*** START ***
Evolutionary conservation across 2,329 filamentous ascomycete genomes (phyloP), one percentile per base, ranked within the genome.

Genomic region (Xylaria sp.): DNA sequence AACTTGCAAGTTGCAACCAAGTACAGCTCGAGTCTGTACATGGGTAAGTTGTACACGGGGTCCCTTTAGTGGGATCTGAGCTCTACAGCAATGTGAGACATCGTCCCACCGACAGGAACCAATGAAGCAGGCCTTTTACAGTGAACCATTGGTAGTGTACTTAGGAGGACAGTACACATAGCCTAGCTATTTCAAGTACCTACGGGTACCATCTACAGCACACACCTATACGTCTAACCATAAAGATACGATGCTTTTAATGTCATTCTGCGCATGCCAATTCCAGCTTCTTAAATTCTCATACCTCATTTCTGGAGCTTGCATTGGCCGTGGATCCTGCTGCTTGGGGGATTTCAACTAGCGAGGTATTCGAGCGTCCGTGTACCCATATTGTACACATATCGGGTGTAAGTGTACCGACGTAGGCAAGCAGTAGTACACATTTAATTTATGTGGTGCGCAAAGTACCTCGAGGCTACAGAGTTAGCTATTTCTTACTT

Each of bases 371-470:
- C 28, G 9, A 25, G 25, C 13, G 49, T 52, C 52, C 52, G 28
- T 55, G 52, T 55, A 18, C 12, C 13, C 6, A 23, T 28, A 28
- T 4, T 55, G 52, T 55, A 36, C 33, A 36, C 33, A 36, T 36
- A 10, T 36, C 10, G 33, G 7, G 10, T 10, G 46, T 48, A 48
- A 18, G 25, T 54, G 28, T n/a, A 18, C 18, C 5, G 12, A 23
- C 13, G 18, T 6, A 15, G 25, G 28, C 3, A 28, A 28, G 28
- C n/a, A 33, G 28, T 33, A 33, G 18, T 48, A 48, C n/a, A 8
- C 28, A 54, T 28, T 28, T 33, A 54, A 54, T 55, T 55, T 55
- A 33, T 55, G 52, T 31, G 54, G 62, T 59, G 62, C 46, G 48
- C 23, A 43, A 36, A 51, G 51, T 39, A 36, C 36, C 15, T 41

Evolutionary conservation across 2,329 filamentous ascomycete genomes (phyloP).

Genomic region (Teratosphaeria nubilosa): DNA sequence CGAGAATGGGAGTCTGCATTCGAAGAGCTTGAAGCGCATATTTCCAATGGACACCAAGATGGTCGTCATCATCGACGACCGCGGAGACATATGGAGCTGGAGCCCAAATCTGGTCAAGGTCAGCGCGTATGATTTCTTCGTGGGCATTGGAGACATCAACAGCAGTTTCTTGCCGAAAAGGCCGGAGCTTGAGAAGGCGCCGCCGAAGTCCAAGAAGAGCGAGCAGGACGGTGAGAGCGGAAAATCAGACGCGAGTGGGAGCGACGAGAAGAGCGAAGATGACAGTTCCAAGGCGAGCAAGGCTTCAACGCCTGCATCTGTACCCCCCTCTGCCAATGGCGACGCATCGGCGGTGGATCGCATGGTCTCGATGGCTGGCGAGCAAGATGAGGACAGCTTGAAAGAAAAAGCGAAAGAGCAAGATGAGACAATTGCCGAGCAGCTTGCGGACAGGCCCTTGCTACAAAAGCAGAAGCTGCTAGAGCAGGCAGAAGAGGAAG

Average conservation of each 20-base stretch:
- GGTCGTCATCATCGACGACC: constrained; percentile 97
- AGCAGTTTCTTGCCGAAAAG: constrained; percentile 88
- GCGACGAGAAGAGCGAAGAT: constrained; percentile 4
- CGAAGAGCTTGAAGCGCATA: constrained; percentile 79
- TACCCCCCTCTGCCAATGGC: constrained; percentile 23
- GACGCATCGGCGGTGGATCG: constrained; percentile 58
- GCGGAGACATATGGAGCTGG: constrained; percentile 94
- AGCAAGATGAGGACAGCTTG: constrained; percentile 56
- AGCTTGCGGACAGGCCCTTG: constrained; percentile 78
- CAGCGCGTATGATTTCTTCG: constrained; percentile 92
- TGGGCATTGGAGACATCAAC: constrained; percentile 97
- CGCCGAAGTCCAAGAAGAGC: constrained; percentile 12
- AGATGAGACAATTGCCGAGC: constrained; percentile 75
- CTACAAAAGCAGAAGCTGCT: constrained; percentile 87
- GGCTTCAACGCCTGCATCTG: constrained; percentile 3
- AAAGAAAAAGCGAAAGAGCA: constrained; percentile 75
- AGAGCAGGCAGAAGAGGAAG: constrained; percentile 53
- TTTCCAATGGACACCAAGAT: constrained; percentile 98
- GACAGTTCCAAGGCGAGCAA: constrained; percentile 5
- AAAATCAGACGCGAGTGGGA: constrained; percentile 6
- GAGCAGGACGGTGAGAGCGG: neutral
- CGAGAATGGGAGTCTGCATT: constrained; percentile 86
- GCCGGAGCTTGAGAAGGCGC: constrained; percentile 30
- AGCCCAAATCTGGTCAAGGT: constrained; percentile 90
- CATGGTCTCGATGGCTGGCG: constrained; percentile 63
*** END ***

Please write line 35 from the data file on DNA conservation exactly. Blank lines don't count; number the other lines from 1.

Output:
- GACAGTTCCAAGGCGAGCAA: constrained; percentile 5